Winners of the Javier Valdez Latin American Award for Investigative Journalism were presented during the 2018 Latin American Conference of Investigative Journalism (Colpin) held from Nov. 8-11 in Bogota, Colombia.
First place went to the collaborative report on Hurricane Maria, "Los Muertos de María” (Maria’s Dead). The Center for Investigative Journalism (CPI) of Puerto Rico, with support from the Associated Press (AP) and Quartz, worked for months on the winning investigation, traveling all over the island, to face opacity from the government in the treatment of figures and information about the victims left by the cyclone.
Omaya Sosa, Jeniffer Wiscovitch and Carla Minet from CPI, Ana Campoy and YouYou Zhou from Quartz and Michael Weissenstein from AP received the award in the Colombian capital.
Second place was a draw between two prestigious investigations from Peru and Argentina: “Caso Lava Juez” from IDL-Reporters of Peru and "Los Cuadernos de la Corrupción” (The Notebooks of Corruption), by Diego Cabot of newspaper La Nación in Argentina, respectively. The alleged acts of corruption that each of these investigations revealed in their respective countries signified a before and after in the political and judicial reality of Peru and Argentina.
In the middle of this year and after a meticulous analysis, IDL-Reporteros published a series of leaked audio recordings of telephone conversations between supreme judges, lawyers of defendants, congressmen, politicians, businessmen, among others. The audio recordings revealed irregularities and alleged acts of corruption at the highest levels of Peruvian justice and politics.
Diego Cabot's investigation was based on a group of notebooks that were delivered to him, with annotations made over 10 years about a series of incriminating acts at the business and political levels in Argentina.
Third place went to "Escándalo en la Gimnasia" (Gymnastics Scandal) by Joanna de Assis, of TV Globo of Brazil, and the members of her team, Wagner Luis Susuki, Jae Ho Ahn and Mauricio Trinidade y Oliveira. Her investigation uncovered one of the biggest scandals of sexual harassment in Brazil, revealing 42 cases of alleged sexual abuse that point to the former coach of the Brazilian gymnastics team, Fernando de Carvalho.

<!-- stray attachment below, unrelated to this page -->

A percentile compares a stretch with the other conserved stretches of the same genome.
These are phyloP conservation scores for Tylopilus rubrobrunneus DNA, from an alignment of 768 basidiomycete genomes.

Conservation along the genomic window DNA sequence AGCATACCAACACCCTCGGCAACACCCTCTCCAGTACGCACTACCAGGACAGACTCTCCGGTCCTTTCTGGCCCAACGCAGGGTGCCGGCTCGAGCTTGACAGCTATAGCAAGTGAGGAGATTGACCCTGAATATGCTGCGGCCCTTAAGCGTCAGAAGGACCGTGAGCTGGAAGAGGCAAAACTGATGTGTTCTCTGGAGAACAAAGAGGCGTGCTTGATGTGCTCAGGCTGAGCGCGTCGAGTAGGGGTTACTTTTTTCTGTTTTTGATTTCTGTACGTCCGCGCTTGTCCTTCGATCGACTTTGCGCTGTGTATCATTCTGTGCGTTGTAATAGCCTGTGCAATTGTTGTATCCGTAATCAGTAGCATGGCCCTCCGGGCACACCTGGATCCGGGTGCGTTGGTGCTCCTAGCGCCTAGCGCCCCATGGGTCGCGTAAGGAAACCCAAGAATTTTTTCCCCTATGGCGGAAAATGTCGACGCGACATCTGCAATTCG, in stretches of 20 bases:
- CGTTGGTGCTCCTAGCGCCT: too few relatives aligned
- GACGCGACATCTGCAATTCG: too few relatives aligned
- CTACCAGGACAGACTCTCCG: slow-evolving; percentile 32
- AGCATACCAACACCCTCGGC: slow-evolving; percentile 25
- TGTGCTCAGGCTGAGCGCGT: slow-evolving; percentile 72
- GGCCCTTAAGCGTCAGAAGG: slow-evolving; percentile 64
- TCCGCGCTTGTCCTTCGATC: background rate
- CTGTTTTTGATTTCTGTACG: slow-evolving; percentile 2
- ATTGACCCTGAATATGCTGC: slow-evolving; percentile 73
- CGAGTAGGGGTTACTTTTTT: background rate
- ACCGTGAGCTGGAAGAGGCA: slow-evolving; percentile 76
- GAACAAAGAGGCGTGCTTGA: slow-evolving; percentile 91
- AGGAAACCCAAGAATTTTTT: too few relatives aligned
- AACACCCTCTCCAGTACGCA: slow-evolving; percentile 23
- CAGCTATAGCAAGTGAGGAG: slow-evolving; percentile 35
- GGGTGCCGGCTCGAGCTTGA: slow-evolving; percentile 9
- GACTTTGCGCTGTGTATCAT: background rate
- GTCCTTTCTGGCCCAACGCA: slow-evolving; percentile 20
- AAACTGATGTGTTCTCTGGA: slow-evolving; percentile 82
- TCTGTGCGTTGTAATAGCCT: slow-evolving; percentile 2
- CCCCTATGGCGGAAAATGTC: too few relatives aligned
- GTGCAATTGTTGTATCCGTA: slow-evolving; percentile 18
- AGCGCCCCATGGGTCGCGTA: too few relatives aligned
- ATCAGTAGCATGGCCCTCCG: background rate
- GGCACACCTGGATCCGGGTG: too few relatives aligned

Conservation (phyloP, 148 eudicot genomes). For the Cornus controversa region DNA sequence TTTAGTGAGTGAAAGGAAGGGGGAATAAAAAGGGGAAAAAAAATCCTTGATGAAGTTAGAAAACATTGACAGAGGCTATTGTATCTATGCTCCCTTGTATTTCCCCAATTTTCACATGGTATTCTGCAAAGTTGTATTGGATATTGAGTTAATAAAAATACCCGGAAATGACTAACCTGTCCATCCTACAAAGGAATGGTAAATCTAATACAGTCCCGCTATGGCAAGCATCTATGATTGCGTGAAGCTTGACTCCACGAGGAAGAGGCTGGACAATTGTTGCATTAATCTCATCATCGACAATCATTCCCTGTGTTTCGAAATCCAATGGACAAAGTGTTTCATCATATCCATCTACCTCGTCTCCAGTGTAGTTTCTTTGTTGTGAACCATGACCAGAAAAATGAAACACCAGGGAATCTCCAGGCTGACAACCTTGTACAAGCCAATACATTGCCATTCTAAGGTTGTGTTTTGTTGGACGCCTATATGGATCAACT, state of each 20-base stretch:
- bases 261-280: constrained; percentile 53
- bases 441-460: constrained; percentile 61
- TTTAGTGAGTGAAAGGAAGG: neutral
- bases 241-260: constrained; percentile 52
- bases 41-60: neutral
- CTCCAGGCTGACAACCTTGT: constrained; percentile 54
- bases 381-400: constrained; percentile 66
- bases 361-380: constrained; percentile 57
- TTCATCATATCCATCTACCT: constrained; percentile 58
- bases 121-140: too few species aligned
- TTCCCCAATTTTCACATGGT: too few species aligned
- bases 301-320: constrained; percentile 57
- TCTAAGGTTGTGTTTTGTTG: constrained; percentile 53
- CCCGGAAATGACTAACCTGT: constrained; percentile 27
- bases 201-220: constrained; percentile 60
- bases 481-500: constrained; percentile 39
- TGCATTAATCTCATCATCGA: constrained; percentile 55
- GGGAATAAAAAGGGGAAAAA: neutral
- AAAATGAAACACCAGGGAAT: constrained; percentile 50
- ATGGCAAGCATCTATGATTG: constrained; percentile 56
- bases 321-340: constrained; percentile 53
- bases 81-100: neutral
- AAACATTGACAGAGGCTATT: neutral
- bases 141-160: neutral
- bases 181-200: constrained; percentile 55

Thanks to the sponsorship of the Organization of American States (OAS) this year, from UNESCO, the World Bank, the Nordic countries and the Open Society Institute, first prize received US $10,000, and second and third place received US $5,000 each.
The jury was composed of Lise Olsen (United States), Ewald Scharfenberg (Venezuela), Giannina Segnini (Costa Rica), Fernando Rodrigues (Brazil) and Santiago O'Donnell (Argentina).
Another 12 investigations received honorable mention:
The Latin American investigative journalism awards, which receive about 200 applications annually, were created by IPYS in 2000. From the beginning, the Institute's objective was to motivate journalistic work on matters of public interest in Latin American and Caribbean countries. Since the first edition in 2001, the organizations that have joined this effort include Transparency International and Open Society Institute.
At the beginning, it was called the "Latin American Award for the Best Journalistic Investigation of a Corruption Case.” In 2009, since it began to be delivered within the framework of Colpin –also organized by IPYS–, its name changed to "Latin American Award for Investigative Journalism."
Since 2018 it has been called the "Javier Valdez Latin American Award for Investigative Journalism” in honor of the renowned Mexican investigative journalist who covered drug trafficking issues and who was murdered on May 15, 2017, allegedly by organized crime.